New reports indicate the federal Pandemic Unemployment Assistance (PUA) program has been subject to massive fraud, especially in California where the PUA caseload has spiked by 3.9 million in just the most recent two weeks of federal data. That suggests fraud is the main cause of the recent 33 percent increase in the national PUA caseload, which is also significantly overstating the reported number of unemployment benefit recipients nationwide.
According to a Politico article titled “California: Fraud likely driving suspicious spike in unemployment claims”:
California’s unemployment agency acknowledged Thursday that a sharp spike in continued Pandemic Unemployment Assistance claims — which more than doubled in just two weeks, according to new federal data — appears to be related to a spate of fraud plaguing the department.
“We certainly have legitimate PUA claims in California, but we do suspect that a big part of the unusual recent rise in PUA claims is linked to fraud,” said Employment Development Department spokesperson Loree Levy.
A Thursday U.S. Department of Labor report shows that California had paid out nearly 7 million such claims the week ending Aug. 22 through a federal program for self-employed and contract workers — a 29 percent jump from the previous week and an increase of 127 percent from two weeks prior, a highly unusual surge months into the pandemic.
The most recent Department of Labor data indicate that, as of the week ending August 22, there were 14.6 million PUA recipients nationwide. That reflects an explosion of 3.6 million recipients — a 33 percent increase — in just the past two weeks, resulting in PUA exceeding the unemployment insurance (UI) caseload for the first time. As the chart below displays, the national PUA caseload surge has been driven entirely by the 3.9 million rise in California’s PUA caseload, which more than doubled from 3,074,568 to 6,979,456 in the last two weeks.
Continuing Claims for UI and PUA Benefits (in US and California), March through August 2020
California now accounts for an implausible 48 percent of national PUA cases, or more than double the state’s 20 percent share of national UI cases.
The recent national spike in initial claims for PUA is also driven largely by California, with 77 percent of the national rise between the weeks ending August 8 and September 5 stemming from California. National UI caseloads also may not be immune from the California effect. The modest rise (+54,472) in national UI insured unemployment for the most recent week ending August 29 is more than explained by the 355,683 rise in California that week.
Through September 5, 2020, DOL reports $47.2 billion in spending this year on PUA benefits nationwide, including $11.8 billion in California. However, those figures do not include the federal $600 bonuses added to weekly PUA payments through July, or the more recent federal $300 Lost Wages Assistance payments. California data indicate all federal benefits (that is, including bonuses) paid to PUA recipients in the state totaled $31.5 billion through September 5. California data also indicate those payments grew from $2.1 billion in the week ending August 8 to $3.2 billion in the week ending August 22, and then rose to $4.6 billion in the week ending August 29 and $3.4 billion in the week ending September 5. That suggests the recent losses to fraud are in the billions of dollars, and the California spikes continued to grow in weeks following the most recent federal caseload data.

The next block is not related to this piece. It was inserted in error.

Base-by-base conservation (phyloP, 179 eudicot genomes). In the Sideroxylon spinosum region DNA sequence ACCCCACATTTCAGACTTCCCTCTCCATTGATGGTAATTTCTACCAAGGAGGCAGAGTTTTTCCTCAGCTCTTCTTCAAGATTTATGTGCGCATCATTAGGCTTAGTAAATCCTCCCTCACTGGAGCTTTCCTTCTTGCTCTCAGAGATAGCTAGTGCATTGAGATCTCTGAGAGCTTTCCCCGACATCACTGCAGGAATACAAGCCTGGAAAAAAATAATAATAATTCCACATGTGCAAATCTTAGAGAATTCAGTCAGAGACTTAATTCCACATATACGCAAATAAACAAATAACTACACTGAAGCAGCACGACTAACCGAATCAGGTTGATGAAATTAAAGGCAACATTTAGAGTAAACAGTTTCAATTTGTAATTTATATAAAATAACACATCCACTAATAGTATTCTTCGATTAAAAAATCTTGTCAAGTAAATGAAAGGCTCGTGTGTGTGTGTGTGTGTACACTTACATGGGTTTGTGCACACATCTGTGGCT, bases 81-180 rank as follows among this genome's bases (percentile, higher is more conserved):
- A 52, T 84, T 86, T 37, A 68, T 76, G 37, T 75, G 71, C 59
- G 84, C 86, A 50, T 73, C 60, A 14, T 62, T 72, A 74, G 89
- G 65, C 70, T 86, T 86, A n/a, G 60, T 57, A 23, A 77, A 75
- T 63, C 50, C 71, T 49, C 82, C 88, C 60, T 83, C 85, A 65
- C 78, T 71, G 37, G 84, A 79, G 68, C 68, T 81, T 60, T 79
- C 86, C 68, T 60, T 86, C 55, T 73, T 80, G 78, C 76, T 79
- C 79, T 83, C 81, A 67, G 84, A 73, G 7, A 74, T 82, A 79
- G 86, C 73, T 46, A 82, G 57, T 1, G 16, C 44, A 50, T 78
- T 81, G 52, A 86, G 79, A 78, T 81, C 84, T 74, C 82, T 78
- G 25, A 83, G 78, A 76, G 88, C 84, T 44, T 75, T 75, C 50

As I have noted previously, concerns about fraud compound concerns about the accuracy of the PUA continuing claims data, which have been distorted by the inclusion of backlogged claims. At one point, official DOL reports suggested there were nearly 6 million more people “on” PUA benefits than had ever applied to get on. In addition to reviewing “extensive fraud” in the PUA program, The New York Times summarized those additional PUA caseload irregularities and their effects:
[T]here is growing evidence of problems keeping track of how many people are being paid through the program. The Labor Department reports about 15 million claims for benefits nationwide. A comparison of state and federal records by The New York Times suggests that total may overstate the number of recipients by five million or more.
If the number of people getting unemployment benefits is lower than officially reported, it could affect thinking about the scale of the pandemic’s economic impact. In addition, the taint of fraud could undermine support for the program, and efforts to combat abuses may make it harder for legitimate applicants to collect benefits, which are distributed by the states.
This article first appeared in AEIdeas, a publication of the American Enterprise Institute.